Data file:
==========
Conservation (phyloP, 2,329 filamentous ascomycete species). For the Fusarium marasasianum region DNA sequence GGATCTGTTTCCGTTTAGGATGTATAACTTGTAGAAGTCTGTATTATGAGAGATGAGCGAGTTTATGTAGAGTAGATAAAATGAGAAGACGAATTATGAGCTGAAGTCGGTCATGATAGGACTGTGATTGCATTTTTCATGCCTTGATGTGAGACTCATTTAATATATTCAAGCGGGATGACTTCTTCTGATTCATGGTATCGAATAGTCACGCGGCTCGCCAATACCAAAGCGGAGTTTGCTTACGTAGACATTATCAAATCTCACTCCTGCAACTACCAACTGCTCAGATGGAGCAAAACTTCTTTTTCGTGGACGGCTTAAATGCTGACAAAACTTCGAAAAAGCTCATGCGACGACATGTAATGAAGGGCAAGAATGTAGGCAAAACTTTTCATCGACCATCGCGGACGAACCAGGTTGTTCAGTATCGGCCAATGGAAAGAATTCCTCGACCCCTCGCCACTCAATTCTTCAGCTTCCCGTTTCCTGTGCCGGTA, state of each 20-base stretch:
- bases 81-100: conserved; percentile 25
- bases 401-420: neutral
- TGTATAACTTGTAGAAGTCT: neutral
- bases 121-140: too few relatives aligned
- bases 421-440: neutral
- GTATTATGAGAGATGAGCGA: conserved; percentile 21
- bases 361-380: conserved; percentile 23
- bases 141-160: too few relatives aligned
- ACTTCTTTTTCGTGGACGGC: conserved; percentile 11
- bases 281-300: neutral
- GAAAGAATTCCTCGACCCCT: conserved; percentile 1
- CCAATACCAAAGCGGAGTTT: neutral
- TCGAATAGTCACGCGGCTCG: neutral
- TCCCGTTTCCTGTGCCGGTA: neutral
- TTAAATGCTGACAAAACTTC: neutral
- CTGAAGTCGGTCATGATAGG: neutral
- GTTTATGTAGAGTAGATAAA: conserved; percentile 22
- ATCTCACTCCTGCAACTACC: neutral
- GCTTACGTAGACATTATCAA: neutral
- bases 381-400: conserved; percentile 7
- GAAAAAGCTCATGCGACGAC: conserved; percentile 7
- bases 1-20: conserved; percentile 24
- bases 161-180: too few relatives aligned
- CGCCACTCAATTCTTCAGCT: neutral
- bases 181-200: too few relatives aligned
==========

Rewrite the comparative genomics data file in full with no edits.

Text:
Conservation (phyloP, 2,329 filamentous ascomycete species). For the Fusarium marasasianum region DNA sequence GGATCTGTTTCCGTTTAGGATGTATAACTTGTAGAAGTCTGTATTATGAGAGATGAGCGAGTTTATGTAGAGTAGATAAAATGAGAAGACGAATTATGAGCTGAAGTCGGTCATGATAGGACTGTGATTGCATTTTTCATGCCTTGATGTGAGACTCATTTAATATATTCAAGCGGGATGACTTCTTCTGATTCATGGTATCGAATAGTCACGCGGCTCGCCAATACCAAAGCGGAGTTTGCTTACGTAGACATTATCAAATCTCACTCCTGCAACTACCAACTGCTCAGATGGAGCAAAACTTCTTTTTCGTGGACGGCTTAAATGCTGACAAAACTTCGAAAAAGCTCATGCGACGACATGTAATGAAGGGCAAGAATGTAGGCAAAACTTTTCATCGACCATCGCGGACGAACCAGGTTGTTCAGTATCGGCCAATGGAAAGAATTCCTCGACCCCTCGCCACTCAATTCTTCAGCTTCCCGTTTCCTGTGCCGGTA, state of each 20-base stretch:
- bases 81-100: conserved; percentile 25
- bases 401-420: neutral
- TGTATAACTTGTAGAAGTCT: neutral
- bases 121-140: too few relatives aligned
- bases 421-440: neutral
- GTATTATGAGAGATGAGCGA: conserved; percentile 21
- bases 361-380: conserved; percentile 23
- bases 141-160: too few relatives aligned
- ACTTCTTTTTCGTGGACGGC: conserved; percentile 11
- bases 281-300: neutral
- GAAAGAATTCCTCGACCCCT: conserved; percentile 1
- CCAATACCAAAGCGGAGTTT: neutral
- TCGAATAGTCACGCGGCTCG: neutral
- TCCCGTTTCCTGTGCCGGTA: neutral
- TTAAATGCTGACAAAACTTC: neutral
- CTGAAGTCGGTCATGATAGG: neutral
- GTTTATGTAGAGTAGATAAA: conserved; percentile 22
- ATCTCACTCCTGCAACTACC: neutral
- GCTTACGTAGACATTATCAA: neutral
- bases 381-400: conserved; percentile 7
- GAAAAAGCTCATGCGACGAC: conserved; percentile 7
- bases 1-20: conserved; percentile 24
- bases 161-180: too few relatives aligned
- CGCCACTCAATTCTTCAGCT: neutral
- bases 181-200: too few relatives aligned